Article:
16/09/2011 10:40 BST | Updated 16/11/2011 05:12 GMT

British film producer Allan Niblo talks about his influences, Short Stories and Mosh Pits

Allan Niblo is an award winning film producer and a founder member of film production and distribution company, Vertigo Films. His past credits include Human Traffic, Football Factory, StreetDance 3D and the award winning Monsters. His next project will be the big screen adaptation of The Sweeney, and he is currently one of the judges in, 'Short Stories', a film making competition sponsored by Relentless Energy Drink.

HP - What was it that first inspired to get involved in the film industry?

AN - I picked up a video camera and really fell in love with making pop promos for bands, that was the first real step into the film business. Prior to that I was absolutely in love with movies from a young age, I never thought about it as a career but when I picked up a camera I thought "is it possible" and I just started experimenting from there.

HP - in terms of the films you've been making in recent years what have been your influences when choosing a project to work on?

AN - We have a broad range of films we're working on. We like to do a film, if you take for example StreetDance, that was a film with a very specific demographic. We really wanted to make a film that pleased that younger crowd and it scored incredibly high with that audience. But then take Monsters, which was much more experimental in its nature. There was no script, there were no locations, it was just a very documentary attitude. The guy who came in with that said "I want to make the world's most realistic monster movie", and that was the pitch and we went "great, that sounds brilliant, let's do it" so it's a range of everything from art house to more commercial films. A good pitch is always essential though

HP - What was it about the Short Stories film competition that made you want to work with them?

AN - I liked the extreme sports, and I liked the winner from last year, an incredibly impressive piece of work, and I liked the subject matter that comes out. There's some voices that are coming through that's expressing elements of youth culture I've never seen caught on film actually. You could take some of this and put it in a feature film.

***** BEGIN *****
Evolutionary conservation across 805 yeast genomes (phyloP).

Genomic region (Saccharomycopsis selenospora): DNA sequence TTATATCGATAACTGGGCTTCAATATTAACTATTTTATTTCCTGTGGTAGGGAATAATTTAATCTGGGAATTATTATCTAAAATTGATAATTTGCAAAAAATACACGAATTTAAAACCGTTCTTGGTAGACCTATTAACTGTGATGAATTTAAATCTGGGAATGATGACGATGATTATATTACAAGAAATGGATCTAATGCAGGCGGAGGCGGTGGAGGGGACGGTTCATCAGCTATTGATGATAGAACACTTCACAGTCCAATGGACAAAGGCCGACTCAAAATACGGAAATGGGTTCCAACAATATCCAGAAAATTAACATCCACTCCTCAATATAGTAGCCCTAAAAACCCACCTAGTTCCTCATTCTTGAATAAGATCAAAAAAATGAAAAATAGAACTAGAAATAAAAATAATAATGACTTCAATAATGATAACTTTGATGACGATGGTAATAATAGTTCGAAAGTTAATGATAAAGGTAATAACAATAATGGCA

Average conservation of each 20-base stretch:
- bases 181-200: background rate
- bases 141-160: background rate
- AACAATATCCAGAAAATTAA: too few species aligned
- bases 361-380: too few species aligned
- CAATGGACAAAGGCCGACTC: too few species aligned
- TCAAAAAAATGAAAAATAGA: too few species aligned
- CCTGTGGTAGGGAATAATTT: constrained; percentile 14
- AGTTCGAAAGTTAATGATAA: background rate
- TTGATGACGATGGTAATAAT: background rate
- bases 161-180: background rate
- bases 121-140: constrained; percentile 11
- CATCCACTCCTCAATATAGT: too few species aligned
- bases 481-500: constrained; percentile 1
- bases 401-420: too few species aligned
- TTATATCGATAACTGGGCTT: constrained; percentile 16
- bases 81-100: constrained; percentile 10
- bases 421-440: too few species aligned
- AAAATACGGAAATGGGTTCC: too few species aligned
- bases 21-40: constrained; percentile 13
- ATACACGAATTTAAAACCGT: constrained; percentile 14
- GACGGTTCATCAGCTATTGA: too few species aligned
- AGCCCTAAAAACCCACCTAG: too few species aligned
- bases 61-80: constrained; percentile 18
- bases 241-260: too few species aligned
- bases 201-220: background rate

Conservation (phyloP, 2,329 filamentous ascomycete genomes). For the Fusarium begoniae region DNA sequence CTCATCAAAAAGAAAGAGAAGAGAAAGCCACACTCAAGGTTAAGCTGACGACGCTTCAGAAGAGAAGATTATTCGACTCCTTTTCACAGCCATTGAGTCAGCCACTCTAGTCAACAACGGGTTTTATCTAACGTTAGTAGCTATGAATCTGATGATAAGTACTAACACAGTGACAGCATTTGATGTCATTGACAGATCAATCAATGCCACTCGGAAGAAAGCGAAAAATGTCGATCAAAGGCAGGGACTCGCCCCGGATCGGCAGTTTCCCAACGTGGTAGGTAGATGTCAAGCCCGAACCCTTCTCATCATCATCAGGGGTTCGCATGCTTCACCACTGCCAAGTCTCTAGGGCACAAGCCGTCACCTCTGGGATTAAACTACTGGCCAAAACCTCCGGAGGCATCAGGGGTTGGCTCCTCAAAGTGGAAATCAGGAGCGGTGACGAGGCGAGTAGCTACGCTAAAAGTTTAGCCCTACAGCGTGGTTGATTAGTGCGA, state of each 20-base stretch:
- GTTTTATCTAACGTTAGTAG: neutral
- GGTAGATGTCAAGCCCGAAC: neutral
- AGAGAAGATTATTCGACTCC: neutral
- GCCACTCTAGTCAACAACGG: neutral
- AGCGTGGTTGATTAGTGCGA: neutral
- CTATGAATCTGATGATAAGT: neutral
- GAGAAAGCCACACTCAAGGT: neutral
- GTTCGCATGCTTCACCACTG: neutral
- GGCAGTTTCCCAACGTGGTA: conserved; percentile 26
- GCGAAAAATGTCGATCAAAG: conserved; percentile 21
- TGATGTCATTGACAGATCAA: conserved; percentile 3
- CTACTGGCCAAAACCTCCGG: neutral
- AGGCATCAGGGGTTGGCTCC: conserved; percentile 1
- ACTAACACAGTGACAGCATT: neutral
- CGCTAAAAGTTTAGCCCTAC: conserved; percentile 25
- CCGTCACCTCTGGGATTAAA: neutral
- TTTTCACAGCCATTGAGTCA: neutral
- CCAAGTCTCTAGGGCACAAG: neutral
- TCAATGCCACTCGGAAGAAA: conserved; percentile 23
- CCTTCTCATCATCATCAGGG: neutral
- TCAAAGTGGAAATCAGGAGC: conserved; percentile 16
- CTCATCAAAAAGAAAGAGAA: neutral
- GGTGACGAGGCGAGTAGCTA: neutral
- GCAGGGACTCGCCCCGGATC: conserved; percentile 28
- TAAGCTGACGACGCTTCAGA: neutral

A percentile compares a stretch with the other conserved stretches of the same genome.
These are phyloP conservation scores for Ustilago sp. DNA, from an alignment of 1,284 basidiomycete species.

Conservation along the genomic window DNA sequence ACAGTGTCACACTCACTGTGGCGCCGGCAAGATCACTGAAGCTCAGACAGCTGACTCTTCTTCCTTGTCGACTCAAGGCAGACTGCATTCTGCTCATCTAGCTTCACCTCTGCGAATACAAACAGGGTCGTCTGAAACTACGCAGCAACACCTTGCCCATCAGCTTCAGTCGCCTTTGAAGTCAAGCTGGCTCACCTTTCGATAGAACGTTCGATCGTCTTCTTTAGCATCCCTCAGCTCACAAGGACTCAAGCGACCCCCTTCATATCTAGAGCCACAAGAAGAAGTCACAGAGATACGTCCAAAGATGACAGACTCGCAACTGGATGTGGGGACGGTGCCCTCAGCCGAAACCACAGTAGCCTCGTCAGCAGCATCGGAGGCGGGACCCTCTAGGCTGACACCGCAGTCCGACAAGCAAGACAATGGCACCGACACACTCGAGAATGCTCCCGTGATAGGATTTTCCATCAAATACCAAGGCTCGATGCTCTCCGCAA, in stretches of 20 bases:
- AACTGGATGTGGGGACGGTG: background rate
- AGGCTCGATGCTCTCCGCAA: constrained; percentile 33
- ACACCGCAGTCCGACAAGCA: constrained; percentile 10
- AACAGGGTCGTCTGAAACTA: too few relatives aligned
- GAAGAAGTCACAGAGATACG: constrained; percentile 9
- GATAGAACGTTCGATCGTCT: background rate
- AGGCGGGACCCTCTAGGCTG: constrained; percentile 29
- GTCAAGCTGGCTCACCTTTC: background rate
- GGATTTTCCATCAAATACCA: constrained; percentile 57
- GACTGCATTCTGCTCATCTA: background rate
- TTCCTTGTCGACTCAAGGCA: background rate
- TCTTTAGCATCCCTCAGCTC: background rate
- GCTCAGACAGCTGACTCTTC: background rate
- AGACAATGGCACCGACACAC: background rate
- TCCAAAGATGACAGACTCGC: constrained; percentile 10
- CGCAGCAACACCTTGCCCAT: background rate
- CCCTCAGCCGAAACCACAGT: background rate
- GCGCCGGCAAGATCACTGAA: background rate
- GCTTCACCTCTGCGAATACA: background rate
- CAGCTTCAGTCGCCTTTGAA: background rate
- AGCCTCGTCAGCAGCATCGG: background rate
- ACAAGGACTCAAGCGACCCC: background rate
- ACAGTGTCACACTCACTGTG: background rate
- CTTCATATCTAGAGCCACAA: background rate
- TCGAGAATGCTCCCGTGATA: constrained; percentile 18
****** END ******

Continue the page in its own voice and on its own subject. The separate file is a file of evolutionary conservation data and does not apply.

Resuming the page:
HP - if you were to give a piece of advice to an aspiring filmmaker or an entrant in next year's competition what would it be?

AN - I think the most important thing is to try and find a unique angle on it. For example the crowd surfing film was something I'd never seen before and it really captured the spirit of being in the pit. If you can find something that's unique and original, and has never been done before that really helps. Whatever your subject matter you've got to try and tell it in the most poetic and original way, you know, have a voice to your film.

HP - Are there any specific pitfalls you would warn young film makers about?

AN - it's to be aware of clichés, the easiest thing to say but the hardest thing to do.

HP - What projects are you going to working on in the future?

AN - We're going to be working on the Sweeney with Plan B and Ray Winston, which starts filming in about four weeks time, and we've the sequel coming out for StreetDance next march which is much, much bigger in its ambition. We're also working on everything from a range of smaller independent projects, to bigger studio based projects.

HP - do you think this a good time for the British film industry?

AN - The best time in years, it really is.

"The crowd surfing film was something I'd never seen before and it really captured the spirit of being in the pit."

For more information on the Short Stories film competition go to